Does there exist a compact topological space not having countable basis?

I have constructed a product space from uncountably many unit intervals $[0,1]$, endowed with the product topology. Tychonoff's Theorem shows that this topological space is compact Hausdorff space, but I'm not sure how to prove that this space does not have any countable basis. Need help!

Any other suggestions on constructing such topological space (using Tychonoff's theorem) would be a huge help, too!

  • 3
    $\begingroup$ Well compact and second countable imply sequentially compact and your space is not sequentially compact. $\endgroup$ – Seth Apr 10 '14 at 23:12

A direct argument showing that $[0,1]^I$ is not second-countable for uncountable $I$ is not too difficult to drum up.

First consider the standard basis $\mathcal{B}$ for the product topology: all products of the form $\prod_{i \in I} U_i$ where each $U_i$ is open in $[0,1]$ and $U_i = [0,1]$ for all but finitely many $i \in I$.

A nice result is that given any basis of a topological space, you can always find a subset of that basis which itself is a basis, and of minimum possible size. So, if $[0,1]^I$ were second-countable, there would be a countable subset of $\mathcal{B}$ which is also a basis.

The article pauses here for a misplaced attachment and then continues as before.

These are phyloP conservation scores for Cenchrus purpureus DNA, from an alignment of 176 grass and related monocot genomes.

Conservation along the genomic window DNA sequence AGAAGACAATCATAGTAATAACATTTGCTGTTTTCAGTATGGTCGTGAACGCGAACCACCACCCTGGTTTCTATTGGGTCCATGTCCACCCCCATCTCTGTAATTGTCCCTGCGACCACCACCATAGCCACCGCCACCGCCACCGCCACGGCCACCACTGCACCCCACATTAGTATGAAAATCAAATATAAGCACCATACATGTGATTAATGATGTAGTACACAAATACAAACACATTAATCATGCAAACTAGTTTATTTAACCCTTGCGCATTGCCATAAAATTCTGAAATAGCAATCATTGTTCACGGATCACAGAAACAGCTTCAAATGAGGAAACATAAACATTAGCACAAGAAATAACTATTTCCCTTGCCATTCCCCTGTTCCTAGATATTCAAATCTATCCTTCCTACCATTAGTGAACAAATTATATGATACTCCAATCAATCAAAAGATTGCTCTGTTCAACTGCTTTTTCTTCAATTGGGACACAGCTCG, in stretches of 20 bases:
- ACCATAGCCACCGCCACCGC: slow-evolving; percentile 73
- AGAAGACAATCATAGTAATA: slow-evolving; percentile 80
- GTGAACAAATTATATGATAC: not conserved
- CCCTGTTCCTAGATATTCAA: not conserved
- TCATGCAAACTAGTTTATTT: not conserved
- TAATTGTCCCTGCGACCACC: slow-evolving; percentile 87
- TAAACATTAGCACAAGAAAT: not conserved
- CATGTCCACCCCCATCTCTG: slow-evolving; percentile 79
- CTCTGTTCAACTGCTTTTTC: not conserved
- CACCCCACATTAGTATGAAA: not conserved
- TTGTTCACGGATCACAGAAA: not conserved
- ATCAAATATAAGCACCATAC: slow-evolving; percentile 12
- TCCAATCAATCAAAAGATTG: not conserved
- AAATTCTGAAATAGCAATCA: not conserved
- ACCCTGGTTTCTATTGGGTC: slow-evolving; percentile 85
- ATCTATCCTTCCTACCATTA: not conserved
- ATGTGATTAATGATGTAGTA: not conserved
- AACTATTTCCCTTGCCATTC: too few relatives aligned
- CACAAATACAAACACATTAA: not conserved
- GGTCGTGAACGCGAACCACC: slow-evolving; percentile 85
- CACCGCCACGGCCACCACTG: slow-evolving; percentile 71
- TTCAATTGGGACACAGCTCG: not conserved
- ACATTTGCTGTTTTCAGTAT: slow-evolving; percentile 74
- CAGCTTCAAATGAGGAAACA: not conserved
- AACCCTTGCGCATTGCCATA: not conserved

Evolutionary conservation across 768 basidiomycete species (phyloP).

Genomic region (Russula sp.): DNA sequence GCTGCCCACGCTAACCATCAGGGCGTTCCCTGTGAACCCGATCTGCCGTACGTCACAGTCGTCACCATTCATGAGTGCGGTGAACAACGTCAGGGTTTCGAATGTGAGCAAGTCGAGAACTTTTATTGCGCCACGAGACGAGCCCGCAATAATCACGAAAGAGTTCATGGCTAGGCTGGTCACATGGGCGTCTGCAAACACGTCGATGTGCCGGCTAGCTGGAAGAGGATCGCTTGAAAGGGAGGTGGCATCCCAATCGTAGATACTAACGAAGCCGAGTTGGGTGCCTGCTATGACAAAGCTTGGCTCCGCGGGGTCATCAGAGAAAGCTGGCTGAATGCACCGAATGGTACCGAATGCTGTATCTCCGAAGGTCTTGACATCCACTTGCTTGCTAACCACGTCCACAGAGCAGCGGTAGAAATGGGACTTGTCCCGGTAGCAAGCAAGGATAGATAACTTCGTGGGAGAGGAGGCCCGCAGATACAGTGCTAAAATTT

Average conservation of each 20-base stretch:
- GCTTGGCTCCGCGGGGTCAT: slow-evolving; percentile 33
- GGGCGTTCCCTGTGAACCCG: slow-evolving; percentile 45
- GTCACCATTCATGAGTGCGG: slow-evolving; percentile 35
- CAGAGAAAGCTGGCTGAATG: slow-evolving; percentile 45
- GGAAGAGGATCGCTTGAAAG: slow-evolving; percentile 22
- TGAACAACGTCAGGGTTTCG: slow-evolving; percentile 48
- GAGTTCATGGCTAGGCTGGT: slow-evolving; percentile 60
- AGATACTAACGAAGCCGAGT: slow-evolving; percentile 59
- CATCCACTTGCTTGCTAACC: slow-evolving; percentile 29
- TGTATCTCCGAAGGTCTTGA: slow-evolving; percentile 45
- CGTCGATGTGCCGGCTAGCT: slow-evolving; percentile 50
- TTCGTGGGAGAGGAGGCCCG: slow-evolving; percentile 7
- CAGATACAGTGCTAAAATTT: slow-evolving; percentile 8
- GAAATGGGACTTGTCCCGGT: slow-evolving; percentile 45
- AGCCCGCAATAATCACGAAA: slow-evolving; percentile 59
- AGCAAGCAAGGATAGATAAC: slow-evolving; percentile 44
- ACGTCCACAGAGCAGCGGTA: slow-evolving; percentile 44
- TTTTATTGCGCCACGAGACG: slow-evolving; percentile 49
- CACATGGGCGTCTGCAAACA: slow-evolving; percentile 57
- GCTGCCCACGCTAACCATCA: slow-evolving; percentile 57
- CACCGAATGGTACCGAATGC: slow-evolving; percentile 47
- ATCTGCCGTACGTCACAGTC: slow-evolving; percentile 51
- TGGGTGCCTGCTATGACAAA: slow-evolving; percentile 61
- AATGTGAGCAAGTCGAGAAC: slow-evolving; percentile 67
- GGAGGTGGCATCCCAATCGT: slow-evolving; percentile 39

Letting $\mathcal{B}^\prime = \{ U^{(k)} : k \in \mathbb{N} \}$ be any countable subset of $\mathcal{B}$, for each $k \in \mathbb{N}$ we can write $U^{(k)} = \prod_{i \in i} U^{(k)}_i$ as above. For each $k$ let $I_k = \{ i \in I : U^{(k)}_i \neq [0,1] \}$. Each $I_k$ is finite, and so $\bigcup_{k \in \mathbb{N}} I_k$ is countable. Thus there is some $i_* \in I \setminus \bigcup_{k \in \mathbb{N}} I_k$. Letting $V_{i_*} = [0, \frac{1}{2} )$, and $V_i = [0,1]$ for all $i \neq i_*$, consider the open set $V = \prod_{i \in I} V_i$. It is not difficult to show that $U^{(k)} \not\subseteq V$ for all $k \in \mathbb{N}$, and so $\mathcal{B}^\prime$ cannot be a basis!

(By making the appropriate changes to this proof, you can show that the product of uncountably many spaces that don't have the trivial topology is not second-countable.)

For another basic example of a compact space which is not second-countable, consider the ordinal space $\omega_1+1 = [0, \omega_1]$ (where $\omega_1$ is the least uncountable ordinal). With a little knowledge of ordinals it is not too difficult to show that this space is not first-countable (there is no countable base at $\omega_1$), and therefore is not second countable.


Here's a very easy way to check that certain spaces cannot have a countable basis (though it will not detect all spaces that lack a countable basis). Note that if $\mathcal{B}$ is a basis for a topological space $X$, then for every open set $U\subseteq X$ there exists a subset $\mathcal{A}\subseteq\mathcal{B}$ such that $U$ is the union of the elements of $\mathcal{A}$. This means that there can be at most $2^{|\mathcal{B}|}$ different open subsets of $X$. So if $X$ has a countable basis, it can have at most $2^{\aleph_0}$ open subsets.

This makes it easy to find compact spaces with no countable basis. For instance, let $X$ be any compact $T_1$ space with more than $2^{\aleph_0}$ points (e.g., a product of copies of $[0,1]$, as long as you have enough copies that the cardinality of the product is greater than $2^{\aleph_0}$). Then $X$ cannot have a countable basis, since for each $x\in X$ there is a distinct open set $X\setminus\{x\}$.


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